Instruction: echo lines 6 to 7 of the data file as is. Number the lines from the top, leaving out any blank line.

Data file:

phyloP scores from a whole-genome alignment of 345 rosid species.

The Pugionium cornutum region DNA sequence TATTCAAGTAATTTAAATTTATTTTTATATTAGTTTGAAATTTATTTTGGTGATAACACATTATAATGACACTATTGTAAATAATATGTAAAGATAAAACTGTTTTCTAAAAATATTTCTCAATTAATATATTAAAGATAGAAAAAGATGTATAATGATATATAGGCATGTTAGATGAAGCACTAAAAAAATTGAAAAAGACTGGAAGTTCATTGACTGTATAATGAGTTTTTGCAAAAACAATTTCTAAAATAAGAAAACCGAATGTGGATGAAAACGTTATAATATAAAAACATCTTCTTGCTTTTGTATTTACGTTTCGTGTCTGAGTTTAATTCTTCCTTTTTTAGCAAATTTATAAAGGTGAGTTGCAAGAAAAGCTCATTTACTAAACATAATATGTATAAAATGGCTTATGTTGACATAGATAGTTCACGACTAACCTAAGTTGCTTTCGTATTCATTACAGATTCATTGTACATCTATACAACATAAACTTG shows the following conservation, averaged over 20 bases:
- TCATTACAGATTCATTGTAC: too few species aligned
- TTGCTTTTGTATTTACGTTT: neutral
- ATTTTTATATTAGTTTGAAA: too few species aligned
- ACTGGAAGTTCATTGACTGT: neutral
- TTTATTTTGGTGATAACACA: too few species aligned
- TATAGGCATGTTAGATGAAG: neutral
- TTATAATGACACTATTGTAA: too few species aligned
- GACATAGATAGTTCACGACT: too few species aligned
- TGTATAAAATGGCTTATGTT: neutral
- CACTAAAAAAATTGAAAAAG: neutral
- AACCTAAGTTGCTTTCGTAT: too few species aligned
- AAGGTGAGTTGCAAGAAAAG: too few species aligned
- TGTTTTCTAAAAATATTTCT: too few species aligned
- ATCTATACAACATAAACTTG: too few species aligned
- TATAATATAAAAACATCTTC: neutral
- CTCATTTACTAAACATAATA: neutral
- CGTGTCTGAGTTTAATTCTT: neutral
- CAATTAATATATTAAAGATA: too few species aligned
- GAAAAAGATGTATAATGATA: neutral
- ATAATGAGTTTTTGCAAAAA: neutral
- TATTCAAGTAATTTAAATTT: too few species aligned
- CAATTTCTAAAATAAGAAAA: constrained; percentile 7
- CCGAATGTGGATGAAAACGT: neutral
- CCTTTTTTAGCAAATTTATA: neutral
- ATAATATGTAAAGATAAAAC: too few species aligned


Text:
- ACTGGAAGTTCATTGACTGT: neutral
- TTTATTTTGGTGATAACACA: too few species aligned